The two states’ drive to join the Alliance is a direct consequence of the Russian invasion of Ukraine, which remained de facto neutral precisely because of NATO’s refusal to provide it with a clear path to membership. The results are clear. Russian missiles are destroying Ukrainian cities. Russian soldiers by thousands are raping and killing Ukrainian citizens, even children. And some of the allies are still trying to avoid confrontation despite the Russian leadership threatening them.

Against the background of the helpless Budapest Memorandum, the signal is obvious: if invaded, the states having no weapons of mass destruction and having failed to get under the collective security umbrella can count on unlimited concern. Humanitarian aid and allowing refugees are likely, too. But the perspective of punishing the aggressor gets uncertain for those countries. This was the case in 2014, when Russia occupied the Ukrainian Crimea and Donbas. Many in Europe would like to retain the status quo even now.

NATO still has a chance to show responsibility and independence. Instead of talking about “the doors open for everyone,” it’s the right time to open them for Ukraine. Right now the Russian leadership is confident it’s got the right to destroy Ukraine.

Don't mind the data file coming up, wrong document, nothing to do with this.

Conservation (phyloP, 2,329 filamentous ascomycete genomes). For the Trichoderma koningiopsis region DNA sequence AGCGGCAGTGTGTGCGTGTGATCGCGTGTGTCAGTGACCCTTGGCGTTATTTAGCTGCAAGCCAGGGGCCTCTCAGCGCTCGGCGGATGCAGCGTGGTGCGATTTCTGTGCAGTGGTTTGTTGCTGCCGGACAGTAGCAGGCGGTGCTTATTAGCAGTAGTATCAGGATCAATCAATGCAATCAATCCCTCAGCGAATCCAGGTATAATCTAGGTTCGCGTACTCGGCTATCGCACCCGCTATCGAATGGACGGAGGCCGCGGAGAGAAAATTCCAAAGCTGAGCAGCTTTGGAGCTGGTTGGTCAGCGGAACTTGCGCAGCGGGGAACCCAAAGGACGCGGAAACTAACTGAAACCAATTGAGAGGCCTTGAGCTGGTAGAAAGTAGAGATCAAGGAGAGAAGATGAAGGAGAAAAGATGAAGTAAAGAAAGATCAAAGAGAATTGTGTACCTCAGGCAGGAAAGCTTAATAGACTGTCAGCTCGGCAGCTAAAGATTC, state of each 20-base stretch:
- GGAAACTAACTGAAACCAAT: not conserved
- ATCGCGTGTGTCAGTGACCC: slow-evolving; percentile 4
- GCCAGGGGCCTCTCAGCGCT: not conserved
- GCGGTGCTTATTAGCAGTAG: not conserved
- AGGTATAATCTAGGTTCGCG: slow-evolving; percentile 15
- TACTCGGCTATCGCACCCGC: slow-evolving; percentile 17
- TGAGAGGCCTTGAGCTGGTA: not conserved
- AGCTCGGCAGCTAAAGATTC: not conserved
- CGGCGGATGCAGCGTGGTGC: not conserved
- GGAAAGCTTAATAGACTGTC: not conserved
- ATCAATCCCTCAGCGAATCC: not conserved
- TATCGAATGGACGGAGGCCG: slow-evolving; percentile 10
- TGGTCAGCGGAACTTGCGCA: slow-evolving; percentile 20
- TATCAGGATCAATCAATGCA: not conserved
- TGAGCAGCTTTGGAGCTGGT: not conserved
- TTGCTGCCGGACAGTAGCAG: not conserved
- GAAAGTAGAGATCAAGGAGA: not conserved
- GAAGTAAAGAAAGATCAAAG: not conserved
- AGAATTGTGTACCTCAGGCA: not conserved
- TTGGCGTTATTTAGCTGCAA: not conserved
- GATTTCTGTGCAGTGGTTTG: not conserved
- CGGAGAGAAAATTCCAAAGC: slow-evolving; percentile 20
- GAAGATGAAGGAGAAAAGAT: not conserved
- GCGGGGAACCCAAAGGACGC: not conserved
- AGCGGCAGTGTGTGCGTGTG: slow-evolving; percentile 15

But the Ukrainian people’s fierce resistance spoiled the game. Our longing for freedom has proven to be stronger. Only after the tragedies of Mariupol, Bucha, Gostomel, Chernihiv, Kharkiv and dozens of other places did the international community start to understand what we are dealing with. Each passing day brings horrible footage of the inhumane crimes of the Russian Army. But these tragedies could have been avoided if there were leaders who could defend the world order.